By Tony Gosgnach

TORONTO, September 11, 2008 ( – Linda Gibbons’s lawyer put forth a unique argument during the first day of her Provincial Court trial on a charge of obstructing a peace officer in connection with events outside the Scott “Clinic” abortuary in downtown Toronto last July 31.

The diminutive grandmother has spent several of her past 14 years in prison because of peaceful and prayerful demonstrations outside specified Toronto abortuaries that are protected against pro-life demonstrations by a “temporary” 1994 court injunction.

The pro-life movement has charged that the continuous practice of police and Crown attorneys charging Gibbons and others with obstructing a peace officer, instead of the appropriate charges of disobeying a court order or contempt of court, is a politically motivated tactic aimed at denying pro-life activists a jury trial, as well as the opportunity to constitutionally challenge the validity of the court order.

On Wednesday at downtown Toronto’s College Park courthouse, lawyer Daniel Santoro argued that the charge of “obstructing a peace officer” is not valid in connection with the July 31 matter, because Gibbons in no way hindered the official duties of sheriff and police personnel, as is specified in the Criminal Code definition of the charge.

Santoro cross-examined sheriff David Usher, who – as he has numerous times in the past – took the stand to testify against Gibbons. Usher once again referred to abortuary manager Maria Corsillo as simply “Maria,” hinting at the apparently close relationship law enforcement authorities have with abortuary staff.

Testimony during the hearing indicated that two sheriff’s office personnel, two police officers and one police sergeant attended at the Scott Clinic on July 31. In addition, Crown attorney Adrienne Samberg was assisted by one person in court. Pro-life observers in the courtroom marvelled at the huge expenditure of legal and police resources being used to prosecute a gentle grandmother staging a quiet demonstration.

Usher agreed with Santoro’s suggestions that Gibbons’s demonstration was a peaceful one, that she accepted a written copy of the injunction, that she went with officers peacefully when arrested, that she did not interfere with any of his duties and that she did not physically hinder him.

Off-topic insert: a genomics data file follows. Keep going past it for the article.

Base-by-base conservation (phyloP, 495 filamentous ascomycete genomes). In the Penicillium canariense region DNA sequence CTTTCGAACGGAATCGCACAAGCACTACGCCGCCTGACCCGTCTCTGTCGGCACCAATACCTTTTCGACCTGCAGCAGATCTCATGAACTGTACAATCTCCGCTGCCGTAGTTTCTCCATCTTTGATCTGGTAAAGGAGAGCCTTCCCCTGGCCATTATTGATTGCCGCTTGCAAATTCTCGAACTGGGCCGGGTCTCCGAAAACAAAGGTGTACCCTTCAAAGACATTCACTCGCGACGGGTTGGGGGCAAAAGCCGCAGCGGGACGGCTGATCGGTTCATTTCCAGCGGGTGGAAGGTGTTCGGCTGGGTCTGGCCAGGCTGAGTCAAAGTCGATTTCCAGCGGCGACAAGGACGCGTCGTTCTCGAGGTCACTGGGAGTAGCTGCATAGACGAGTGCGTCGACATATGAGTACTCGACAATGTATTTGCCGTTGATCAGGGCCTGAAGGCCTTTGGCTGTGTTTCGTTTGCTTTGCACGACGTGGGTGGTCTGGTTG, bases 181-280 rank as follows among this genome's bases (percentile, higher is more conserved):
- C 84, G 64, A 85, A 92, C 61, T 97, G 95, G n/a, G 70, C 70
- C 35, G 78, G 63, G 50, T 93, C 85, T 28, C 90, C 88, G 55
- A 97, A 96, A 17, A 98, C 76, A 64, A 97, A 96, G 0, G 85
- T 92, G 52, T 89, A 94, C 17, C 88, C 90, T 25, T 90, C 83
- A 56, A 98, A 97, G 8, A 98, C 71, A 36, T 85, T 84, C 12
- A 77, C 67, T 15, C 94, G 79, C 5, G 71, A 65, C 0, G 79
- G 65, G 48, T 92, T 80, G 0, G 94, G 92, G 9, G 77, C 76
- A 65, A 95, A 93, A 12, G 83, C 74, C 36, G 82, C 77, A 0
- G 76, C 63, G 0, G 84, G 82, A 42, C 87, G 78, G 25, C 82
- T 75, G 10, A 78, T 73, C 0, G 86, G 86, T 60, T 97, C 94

In contradiction of Usher’s testimony, Toronto Police Service Constable Joseph Jaksa said on the witness stand afterwards that Gibbons “got into people’s way” and stepped in front of them, blocking their path, while conducting her demonstration. He also mistakenly claimed Gibbons was mentioned by name in the injunction.

Santoro pointed out that Jaksa’s notes made no mention of the officer’s stated claims that Gibbons blocked people or prevented them from coming and going outside the abortuary. He also had Jaksa concede that Gibbons was “very co-operative” with the arrest he conducted on her.

Prior to final submissions, Santoro attempted to have the charge thrown out on the basis that the Crown had not adequately proven the Scott Clinic to be open at the time of the alleged offence, as is required by the text of the injunction. However, the presiding judge, Justice Clements, rejected the application.

In his final submissions, Santoro argued that simply breaking a court order is not enough of an action to constitute obstructing a peace officer. “Obstruction is, rather, a hindrance,” he said. “The officers were allowed by Miss Gibbons to perform their duties unobstructed.” He added that the obstruction charge is intended to refer to law enforcement personnel when they are conducting an investigation.

Santoro offered several examples of case law to back his point, including a book by a prominent judge that makes no mention of obstruction charges in relation to court injunctions.

Santoro then concluded with another gambit – a motion to stay the proceedings on the basis that there has been an abuse of process by the Crown attorney’s office. The “temporary” injunction was intended to be just that, temporary, he said. The Crown’s neglect in proceeding to take the matter to trial during the past 14 years has resulted in its now being able to exploit that fact by prosecuting Gibbons, he said.

As the day drew to a close, Justice Clements ruled that the matter would have to be heard another day. He said he would hear the motion before issuing a verdict and then adjourned the case to Tuesday, Sept. 23 at 10 a.m. in Room 504 of the College Park courthouse.